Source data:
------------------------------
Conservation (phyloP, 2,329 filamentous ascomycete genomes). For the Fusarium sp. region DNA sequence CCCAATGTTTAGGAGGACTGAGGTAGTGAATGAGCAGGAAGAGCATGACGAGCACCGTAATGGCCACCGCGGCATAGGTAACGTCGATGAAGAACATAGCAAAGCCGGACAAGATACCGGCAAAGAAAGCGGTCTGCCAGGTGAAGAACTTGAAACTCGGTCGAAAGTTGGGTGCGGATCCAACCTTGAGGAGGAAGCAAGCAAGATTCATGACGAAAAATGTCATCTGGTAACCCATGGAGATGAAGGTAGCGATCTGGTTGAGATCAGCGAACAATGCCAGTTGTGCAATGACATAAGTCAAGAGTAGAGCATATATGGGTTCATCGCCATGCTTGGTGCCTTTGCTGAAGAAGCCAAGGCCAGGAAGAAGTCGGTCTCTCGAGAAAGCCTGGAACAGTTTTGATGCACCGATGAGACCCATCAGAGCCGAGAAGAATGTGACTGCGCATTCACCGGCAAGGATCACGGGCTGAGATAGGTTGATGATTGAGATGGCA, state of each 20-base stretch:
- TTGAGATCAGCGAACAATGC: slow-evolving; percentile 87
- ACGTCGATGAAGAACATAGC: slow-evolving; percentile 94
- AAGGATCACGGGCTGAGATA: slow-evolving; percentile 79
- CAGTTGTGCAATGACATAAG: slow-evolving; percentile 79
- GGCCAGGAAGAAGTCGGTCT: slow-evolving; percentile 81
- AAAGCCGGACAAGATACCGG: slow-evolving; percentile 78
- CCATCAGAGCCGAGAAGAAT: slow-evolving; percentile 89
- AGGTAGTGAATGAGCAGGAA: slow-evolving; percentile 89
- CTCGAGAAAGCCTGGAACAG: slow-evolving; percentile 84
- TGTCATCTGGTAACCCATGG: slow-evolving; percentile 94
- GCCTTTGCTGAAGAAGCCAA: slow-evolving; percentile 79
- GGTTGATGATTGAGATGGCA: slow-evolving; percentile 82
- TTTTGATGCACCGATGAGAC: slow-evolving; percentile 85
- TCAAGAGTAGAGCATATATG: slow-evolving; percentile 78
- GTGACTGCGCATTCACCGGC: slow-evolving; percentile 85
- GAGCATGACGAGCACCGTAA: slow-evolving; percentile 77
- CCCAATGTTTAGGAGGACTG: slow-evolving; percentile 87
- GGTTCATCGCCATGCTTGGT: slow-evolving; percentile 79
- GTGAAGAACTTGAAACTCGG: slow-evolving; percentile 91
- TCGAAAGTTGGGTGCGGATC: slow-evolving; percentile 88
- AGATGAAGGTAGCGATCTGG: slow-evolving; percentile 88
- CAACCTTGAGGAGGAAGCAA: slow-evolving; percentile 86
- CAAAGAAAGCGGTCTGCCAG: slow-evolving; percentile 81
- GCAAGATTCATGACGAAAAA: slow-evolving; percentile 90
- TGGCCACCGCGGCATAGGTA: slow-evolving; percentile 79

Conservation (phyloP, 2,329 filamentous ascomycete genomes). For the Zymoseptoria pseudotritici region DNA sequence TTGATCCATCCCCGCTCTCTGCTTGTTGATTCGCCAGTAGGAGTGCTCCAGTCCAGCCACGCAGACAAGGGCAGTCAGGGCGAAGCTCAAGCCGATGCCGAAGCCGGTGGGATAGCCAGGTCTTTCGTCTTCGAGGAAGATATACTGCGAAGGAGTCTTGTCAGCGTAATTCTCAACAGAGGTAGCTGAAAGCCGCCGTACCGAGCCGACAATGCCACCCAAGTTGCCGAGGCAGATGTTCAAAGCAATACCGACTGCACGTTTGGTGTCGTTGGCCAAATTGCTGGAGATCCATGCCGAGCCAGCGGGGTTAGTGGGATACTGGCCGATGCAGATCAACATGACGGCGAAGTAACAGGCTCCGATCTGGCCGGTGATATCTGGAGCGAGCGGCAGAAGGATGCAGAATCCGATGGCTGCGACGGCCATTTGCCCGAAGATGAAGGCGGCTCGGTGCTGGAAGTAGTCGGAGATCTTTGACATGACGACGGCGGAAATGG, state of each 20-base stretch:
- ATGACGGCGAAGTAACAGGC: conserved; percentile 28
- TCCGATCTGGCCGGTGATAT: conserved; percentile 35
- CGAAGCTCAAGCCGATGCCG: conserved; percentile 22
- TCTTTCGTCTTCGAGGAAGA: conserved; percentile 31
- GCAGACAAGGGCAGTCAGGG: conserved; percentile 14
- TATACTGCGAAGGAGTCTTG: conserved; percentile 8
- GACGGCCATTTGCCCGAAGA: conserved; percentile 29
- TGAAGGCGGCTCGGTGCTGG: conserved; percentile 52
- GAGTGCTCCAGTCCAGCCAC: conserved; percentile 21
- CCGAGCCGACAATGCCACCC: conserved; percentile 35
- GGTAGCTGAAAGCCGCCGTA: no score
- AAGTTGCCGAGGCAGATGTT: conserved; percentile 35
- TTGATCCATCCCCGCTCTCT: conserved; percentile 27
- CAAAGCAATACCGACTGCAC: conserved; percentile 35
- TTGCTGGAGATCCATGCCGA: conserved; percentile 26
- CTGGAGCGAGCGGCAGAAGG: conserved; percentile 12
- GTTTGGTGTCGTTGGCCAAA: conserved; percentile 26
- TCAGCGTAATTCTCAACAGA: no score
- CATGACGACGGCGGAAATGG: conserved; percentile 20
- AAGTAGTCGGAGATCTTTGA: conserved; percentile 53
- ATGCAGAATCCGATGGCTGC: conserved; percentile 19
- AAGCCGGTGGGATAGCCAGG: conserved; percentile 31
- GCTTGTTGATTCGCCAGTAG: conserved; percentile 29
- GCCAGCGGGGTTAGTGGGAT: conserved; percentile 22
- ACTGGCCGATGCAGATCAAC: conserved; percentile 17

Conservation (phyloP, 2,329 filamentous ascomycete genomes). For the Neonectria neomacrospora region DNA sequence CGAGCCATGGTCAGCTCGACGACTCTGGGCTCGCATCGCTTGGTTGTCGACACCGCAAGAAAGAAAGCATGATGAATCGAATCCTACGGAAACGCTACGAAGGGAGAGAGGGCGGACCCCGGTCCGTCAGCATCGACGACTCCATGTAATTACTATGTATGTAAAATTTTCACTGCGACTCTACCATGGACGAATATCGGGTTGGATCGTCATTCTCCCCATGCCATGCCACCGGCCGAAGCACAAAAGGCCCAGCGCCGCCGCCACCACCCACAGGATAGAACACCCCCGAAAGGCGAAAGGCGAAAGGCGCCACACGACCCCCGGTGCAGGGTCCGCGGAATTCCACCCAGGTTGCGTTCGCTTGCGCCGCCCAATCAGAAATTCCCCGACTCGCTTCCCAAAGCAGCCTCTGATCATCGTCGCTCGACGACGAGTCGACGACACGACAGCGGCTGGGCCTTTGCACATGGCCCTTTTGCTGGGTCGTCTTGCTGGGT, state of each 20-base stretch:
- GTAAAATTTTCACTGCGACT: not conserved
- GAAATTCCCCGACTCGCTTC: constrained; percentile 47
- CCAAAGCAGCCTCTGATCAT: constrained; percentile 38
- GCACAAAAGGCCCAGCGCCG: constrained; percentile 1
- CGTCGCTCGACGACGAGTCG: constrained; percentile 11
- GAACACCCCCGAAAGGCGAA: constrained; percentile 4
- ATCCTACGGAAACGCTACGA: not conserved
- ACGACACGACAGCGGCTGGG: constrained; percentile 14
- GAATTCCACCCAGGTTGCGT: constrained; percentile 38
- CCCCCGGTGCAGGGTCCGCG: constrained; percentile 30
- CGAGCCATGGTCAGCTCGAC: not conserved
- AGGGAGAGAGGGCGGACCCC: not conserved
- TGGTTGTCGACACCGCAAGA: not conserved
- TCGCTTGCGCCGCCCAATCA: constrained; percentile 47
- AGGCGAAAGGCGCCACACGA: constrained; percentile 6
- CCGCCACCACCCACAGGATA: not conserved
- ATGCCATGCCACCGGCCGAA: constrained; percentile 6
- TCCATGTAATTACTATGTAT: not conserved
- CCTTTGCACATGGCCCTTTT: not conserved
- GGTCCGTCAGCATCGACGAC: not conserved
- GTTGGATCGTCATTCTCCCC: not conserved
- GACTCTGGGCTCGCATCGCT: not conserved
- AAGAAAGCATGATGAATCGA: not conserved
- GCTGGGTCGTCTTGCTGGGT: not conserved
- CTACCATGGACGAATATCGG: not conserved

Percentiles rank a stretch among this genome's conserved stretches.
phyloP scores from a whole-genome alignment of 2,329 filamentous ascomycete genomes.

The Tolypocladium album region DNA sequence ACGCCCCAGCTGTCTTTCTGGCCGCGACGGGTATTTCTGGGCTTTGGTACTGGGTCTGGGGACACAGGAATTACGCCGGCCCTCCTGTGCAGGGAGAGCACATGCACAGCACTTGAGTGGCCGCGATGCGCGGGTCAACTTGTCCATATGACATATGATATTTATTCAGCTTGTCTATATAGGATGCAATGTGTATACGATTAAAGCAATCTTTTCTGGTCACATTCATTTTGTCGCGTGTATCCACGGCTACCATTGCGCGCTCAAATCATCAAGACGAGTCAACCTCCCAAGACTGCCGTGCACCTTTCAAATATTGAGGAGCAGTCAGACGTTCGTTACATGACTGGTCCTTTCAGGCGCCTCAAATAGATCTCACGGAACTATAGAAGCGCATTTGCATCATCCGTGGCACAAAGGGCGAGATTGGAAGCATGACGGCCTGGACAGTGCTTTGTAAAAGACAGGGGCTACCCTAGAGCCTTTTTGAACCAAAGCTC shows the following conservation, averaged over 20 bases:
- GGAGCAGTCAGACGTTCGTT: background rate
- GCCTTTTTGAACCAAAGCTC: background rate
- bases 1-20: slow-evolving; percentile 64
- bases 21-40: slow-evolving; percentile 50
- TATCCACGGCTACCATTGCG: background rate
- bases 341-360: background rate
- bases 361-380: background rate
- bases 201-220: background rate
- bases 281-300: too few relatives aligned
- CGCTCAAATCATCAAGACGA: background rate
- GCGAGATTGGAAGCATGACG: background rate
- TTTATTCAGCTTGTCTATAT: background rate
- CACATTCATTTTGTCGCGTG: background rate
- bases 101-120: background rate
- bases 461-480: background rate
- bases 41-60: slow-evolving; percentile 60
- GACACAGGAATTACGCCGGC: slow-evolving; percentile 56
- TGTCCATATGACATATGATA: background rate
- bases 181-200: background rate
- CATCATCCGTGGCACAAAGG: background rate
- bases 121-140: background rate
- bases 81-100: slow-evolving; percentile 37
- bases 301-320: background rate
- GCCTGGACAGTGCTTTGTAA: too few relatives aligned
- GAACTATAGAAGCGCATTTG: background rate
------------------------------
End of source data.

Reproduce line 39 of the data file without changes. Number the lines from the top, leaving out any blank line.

- AAGTTGCCGAGGCAGATGTT: conserved; percentile 35